Fukui & Kuwashima Interview, October 2017

Just before the premiere of Yamato 2202 Chapter 3!

Interview with Series Writer Harutoshi Fukui and Yuki Mori’s Voice Actor Houko Kuwashima

by Eiichi Shitara

Published by Animate Times, October 13, 2017. See the original article here.

Chapter 3 of Yamato 2202, titled Pure Love Chapter, debuts in theaters October 14, 2017! It continues Yamato 2199, the remake of the original Space Battleship Yamato. This remake of the feature film Farewell to Yamato and the TV anime Yamato 2 attracts the attention of both fans of the original and new fans from 2199. Classic scenes from Farewell appeared abundantly in Chapters 1 and 2, and “an unknown voyage” finally begins in Chapter 3.

This time we asked Harutoshi Fukui and Houko Kuwashima for their thoughts and tried to hit on a number of hints! Please read this interview before you see it at the theater and reread it afterward! Surely, there will be new “that’s what they meant” discoveries.

This is the only way we could do it,
so how’s this?

Interviewer: Please tell me about the highlights of Chapter 3.

Fukui: Until now, the feeling has been of sailing between the three reefs of a 2199 sequel, Farewell, and Yamato 2, so our course was decided upon. After having passed through there, this is the first chapter that shows a glimpse of our destination. I think you can look forward to it.

Interviewer: How’s the response on the completion?

Fukui: There’s always a response. But in the case of how we’re making a drama like this now, Mobile Suit Gundam Unicorn episodes 6 and 7 were like this, too, but I don’t know. I could definitely do it as planned, but when I ask “Is this all right” after it is shown and various voices are heard, there is the part that gradually becomes known. Now, if I had to say it, all I could say is, “This is the only way we could do it, so how’s this?”

Interviewer: The space fireflies episode will be a highlight for old Yamato fans, won’t it?

Fukui: I’m planning to adapt impressive scenes from the original series, and the space fireflies are the first entry from Yamato 2. Two or three more are being prepped for the future.

Interviewer: Ms. Kuwashima, what are your impressions after seeing Chapter 3?

Kuwashima: When I perform there’s the feeling in the script of playing it desperately for visuals that aren’t completed yet, so when I see the finished work there are always surprises. “Ah, it’s like this!” Also, prior to the theatrical premiere we get to see what was put together into the chapter, so there are some parts that I’m understanding for the first time. “This is the Chapter 3 story!”

I was surprised the first time I heard the title for Chapter 3 would be Pure Love. “Oh, is it going to be such a story?” I was puzzled. “Why is it the Pure Love Chapter?” As I watched, I realized, “This is the chapter that includes Kodai and Yuki’s story in Episode 9.” But as the premiere approached and started to receive coverage, I heard Mr. Fukui mention as an aside that “Pure love is scary.” (Laughs) There is the feeling that it’s not just beautiful, it gradually leaves a strong impression.

But regardless of this, it’s the one where Yuki is finally unveiled, so it’s a chapter I’ve been waiting for since I can finally show up. I feel like we kept you waiting. The incubation period was unexpectedly long.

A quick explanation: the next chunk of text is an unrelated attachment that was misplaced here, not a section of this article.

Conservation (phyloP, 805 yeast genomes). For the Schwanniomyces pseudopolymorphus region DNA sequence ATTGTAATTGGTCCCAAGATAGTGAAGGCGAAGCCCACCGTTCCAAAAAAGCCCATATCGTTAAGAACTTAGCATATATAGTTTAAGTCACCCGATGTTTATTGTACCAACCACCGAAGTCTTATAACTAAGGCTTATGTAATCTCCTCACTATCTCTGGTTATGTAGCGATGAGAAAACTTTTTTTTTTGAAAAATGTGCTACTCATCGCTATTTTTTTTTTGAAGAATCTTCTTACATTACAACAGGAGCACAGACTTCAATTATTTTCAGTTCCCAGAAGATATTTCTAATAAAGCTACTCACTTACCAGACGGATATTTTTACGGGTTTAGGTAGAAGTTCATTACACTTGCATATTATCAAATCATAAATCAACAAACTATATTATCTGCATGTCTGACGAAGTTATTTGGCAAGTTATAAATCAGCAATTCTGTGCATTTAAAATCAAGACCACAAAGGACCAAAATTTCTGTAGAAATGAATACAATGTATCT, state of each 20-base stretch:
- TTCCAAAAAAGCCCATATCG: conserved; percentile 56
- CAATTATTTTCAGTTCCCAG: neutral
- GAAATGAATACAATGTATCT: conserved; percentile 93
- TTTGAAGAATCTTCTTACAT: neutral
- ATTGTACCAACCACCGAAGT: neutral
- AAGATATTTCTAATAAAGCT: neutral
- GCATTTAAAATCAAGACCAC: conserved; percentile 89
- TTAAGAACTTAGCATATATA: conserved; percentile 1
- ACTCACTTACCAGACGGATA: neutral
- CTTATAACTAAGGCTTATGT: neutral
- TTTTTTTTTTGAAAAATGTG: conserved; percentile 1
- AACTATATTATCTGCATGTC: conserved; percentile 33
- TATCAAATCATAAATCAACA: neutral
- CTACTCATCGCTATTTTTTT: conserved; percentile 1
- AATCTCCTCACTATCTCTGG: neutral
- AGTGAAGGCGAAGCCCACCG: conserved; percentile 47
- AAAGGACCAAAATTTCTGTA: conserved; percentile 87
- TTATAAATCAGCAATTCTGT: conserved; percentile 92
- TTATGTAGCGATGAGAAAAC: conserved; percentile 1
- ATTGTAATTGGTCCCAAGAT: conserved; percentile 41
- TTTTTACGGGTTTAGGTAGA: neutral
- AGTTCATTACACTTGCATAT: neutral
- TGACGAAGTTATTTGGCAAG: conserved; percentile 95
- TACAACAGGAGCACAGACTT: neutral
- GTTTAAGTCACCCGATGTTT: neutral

Fukui: (Laughs)

Kuwashima: Whenever a recording is finished after some trial and error, I have the fresh impression each time that, “This is a great work.” I hope the customers share the same feeling.

Interviewer: While there are various forms of love, I think Yuki is in charge of pure love. Is the warm, affectionate form of love depicted this time?

Kuwashima: Yes. It’s a pleasure that women will get to see “that scene” and I’m looking forward to it. It’s a scene that involves both Yuki and Kodai, and I’d like everyone to see them together as a couple by all means.

I make it so that not everything is understood at the moment

Interviewer: While watching “that scene,” I thought 2202 would flow toward Yamato 2 instead of Farewell.

Fukui: I see.

Kuwashima: Great deduction!

Interviewer: Also, Klaus Keyman casually plays an important role every time, and there’s a scene that gives a big hint about him, isn’t there?

Fukui: There is.

Interviewer: And the very enigmatic woman Touko Katsuragi appears. It is said that she has the same voice as Sabera.

Fukui: The same face, too, right?

Interviewer: It can be thought of as a spiritual connection. Furthermore, Zordar says something meaningful about it that isn’t understood.

Fukui: That’s true. I make it so that not everything is understood at the moment.

Interviewer: Compared to chapters 1 and 2, Chapter 3 sets up a lot of foreshadowing. Don’t you get impatient when you watch it?

Kuwashima: They don’t tell us anything about the Keyman and Katsuragi area, either. Which means Chapter 4 should be amazing! We’re also surprised by it; “Huh!?”

Interviewer: In the theater, a teaser for Chapter 4 is at the end. Immediately before that, there was something with great impact.

Kuwashima: It was there. I was surprised.

Interviewer: Since the mecha is drawn with CG, the physical quantity is overwhelming. I was also surprised to see the scene of Andromeda’s sister ships in a row, and when all the giant Gatlantis battleships appeared.

Fukui: There are a lot of them, aren’t there? The scale of the White Comet Empire this time is something we discussed in the early stages of the project. At that time, Assistant Director Makoto Kobayashi said, “I want it to be gigantic,” and I completely agreed.

There was a “Yuki” in the script from the beginning